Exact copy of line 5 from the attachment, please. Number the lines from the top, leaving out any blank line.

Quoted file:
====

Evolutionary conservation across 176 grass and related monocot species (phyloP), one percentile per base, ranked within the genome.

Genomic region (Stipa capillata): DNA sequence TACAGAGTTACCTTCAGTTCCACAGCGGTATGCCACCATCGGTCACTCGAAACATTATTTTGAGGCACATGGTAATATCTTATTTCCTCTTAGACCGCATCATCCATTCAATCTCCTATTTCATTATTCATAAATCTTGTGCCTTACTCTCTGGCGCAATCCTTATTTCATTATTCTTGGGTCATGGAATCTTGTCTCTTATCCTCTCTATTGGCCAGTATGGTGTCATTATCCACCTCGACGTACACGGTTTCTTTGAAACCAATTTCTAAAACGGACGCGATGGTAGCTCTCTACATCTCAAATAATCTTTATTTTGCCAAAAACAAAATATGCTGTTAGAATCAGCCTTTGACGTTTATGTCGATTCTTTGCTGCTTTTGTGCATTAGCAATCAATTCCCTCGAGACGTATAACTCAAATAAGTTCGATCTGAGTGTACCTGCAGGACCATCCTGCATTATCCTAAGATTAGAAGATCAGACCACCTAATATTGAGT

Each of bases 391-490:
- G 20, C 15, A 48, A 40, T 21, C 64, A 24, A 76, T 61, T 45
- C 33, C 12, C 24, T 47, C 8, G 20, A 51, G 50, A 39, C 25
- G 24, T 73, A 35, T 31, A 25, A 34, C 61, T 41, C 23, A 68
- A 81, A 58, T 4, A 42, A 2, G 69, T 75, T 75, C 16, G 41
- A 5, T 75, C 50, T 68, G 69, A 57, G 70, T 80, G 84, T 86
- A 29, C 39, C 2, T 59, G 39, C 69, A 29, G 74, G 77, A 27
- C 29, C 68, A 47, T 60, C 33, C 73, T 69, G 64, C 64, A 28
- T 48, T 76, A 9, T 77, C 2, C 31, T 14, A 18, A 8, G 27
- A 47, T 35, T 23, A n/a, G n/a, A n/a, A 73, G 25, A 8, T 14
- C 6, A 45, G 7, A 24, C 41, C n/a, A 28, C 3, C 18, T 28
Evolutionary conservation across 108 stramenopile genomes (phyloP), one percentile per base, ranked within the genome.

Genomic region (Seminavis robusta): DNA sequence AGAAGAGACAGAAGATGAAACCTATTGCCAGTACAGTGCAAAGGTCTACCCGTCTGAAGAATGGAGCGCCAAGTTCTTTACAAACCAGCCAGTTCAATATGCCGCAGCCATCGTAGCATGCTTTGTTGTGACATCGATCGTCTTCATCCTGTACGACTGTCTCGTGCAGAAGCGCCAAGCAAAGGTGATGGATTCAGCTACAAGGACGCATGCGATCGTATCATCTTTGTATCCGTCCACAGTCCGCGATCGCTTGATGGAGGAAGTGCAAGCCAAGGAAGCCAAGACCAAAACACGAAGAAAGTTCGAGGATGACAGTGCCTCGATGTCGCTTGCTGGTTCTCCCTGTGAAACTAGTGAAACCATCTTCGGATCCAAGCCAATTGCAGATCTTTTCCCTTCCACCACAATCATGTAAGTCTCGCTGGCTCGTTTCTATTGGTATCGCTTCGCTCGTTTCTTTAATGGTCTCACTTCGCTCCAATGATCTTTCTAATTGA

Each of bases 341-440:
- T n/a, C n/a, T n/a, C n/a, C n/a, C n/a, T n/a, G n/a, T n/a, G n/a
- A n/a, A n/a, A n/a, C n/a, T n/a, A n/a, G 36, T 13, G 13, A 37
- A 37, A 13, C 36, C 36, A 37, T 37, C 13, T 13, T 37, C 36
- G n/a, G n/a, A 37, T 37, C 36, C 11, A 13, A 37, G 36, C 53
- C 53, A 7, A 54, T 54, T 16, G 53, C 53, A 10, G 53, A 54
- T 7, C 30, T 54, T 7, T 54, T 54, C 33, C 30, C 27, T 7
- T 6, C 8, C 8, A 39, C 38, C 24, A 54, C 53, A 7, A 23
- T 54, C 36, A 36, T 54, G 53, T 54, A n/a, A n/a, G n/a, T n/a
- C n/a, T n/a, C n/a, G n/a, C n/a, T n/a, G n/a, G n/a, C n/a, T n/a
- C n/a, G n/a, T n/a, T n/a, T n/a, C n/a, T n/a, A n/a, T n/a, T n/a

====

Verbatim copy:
- C 33, C 12, C 24, T 47, C 8, G 20, A 51, G 50, A 39, C 25